- What is the best season to go sightseeing in Japan?
- What is your favorite thing to do in autumn?
- vibrant /VAHY-bruhnt/
- chop /chop/
- climate /KLAHY-mit/
- custom /KUHS-tuhm/
- value /VAL-yoo/
[adjective] – energetic, bright, and full of life or excitement
Kaito consistently uses vibrant colors in his paintings.
[verb] – to cut something into pieces with an axe, knife, or other sharp instrument
Could you chop some wood for the fire?
[noun] – the general weather conditions usually found in a particular place
It’s preferable for strawberries to grow in a chilly, wet climate.
[noun] – a way of behaving or a belief that has been established for a long time
This village custom has existed since the 17th century.
[verb] – to consider something important
I always value his wonderful work.
Momijigari, or “autumn-leaf hunting,” is the name of this tradition. Although the word “gari” means “hunting” in its direct translation, you won’t be chopping off branches and taking them home. This search includes simply seeing and appreciating the beauty of nature. There are supposedly 1,200 distinct tree species in Japan. Their appearance changes with each of the four seasons. You will find more well-known fall foliage viewing locations in Japan as you travel farther north. Additionally, the leaves become more vibrant in colder climates. Where the leaf is exposed to the sun, its color is usually at its brightest, changing later in the leaf’s shaded areas. The majority of autumnal foliage can be seen in Japan from early November to early December.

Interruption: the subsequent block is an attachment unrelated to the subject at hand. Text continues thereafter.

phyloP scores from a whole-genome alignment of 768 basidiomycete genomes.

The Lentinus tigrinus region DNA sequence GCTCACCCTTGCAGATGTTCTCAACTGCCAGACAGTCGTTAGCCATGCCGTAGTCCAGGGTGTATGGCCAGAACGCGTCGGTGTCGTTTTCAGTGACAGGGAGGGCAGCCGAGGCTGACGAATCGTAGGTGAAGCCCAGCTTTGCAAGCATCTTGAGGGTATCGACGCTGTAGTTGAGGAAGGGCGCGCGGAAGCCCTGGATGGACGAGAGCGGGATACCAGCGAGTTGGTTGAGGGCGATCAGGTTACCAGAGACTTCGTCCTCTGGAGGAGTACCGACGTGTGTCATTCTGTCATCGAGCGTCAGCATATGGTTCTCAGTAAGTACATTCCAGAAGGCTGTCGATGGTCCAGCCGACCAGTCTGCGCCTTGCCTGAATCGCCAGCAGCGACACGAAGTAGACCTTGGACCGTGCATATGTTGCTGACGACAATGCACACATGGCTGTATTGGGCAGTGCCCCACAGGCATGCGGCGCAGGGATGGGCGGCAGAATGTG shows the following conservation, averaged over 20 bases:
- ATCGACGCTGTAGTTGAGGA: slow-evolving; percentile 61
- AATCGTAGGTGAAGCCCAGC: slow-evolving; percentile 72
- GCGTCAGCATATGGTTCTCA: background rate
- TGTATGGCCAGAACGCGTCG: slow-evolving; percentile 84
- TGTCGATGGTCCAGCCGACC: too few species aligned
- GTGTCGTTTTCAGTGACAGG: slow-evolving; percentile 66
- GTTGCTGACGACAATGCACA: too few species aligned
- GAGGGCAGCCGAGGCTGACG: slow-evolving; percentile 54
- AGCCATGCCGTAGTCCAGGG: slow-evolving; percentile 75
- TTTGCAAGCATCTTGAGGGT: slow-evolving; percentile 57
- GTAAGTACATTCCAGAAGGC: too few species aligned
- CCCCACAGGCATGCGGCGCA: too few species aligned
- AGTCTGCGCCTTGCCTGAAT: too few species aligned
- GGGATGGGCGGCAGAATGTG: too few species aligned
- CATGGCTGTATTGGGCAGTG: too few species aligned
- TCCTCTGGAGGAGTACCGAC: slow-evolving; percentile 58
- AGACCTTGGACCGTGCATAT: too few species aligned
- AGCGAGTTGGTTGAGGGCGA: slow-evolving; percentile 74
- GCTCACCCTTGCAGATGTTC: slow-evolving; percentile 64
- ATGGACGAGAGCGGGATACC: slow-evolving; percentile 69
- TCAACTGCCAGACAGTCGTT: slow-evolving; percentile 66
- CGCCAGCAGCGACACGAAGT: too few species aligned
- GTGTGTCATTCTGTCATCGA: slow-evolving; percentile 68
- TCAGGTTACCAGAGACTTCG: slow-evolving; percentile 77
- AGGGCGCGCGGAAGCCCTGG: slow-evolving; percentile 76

Momijigari, or the search for autumn leaves itself, is a Japanese custom that values the environment. Experience the definite fragility of Japan’s seasons as the fall leaves change, and take in the colors of the mountains and trees. Why not go leaf-hunting for yourself this fall?
- What is Momijigari?
- How many tree species are in Japan?
- When do the leaves become more vibrant?
- What happens when the leaf is exposed to the sun?
- When can the majority of autumnal foliage be seen in Japan?
- In American and Canadian culture, people talk about what they are thankful for in autumn. What are you grateful for?
- Where is the best place to view the changing colors of the leaves where you live?
- Will you go autumn-leaf hunting this year? Where do you plan to go?
- Do you think Momijigari varies from one place to another?
- Should the custom of Momijigari be carried over to the generations to come? Why?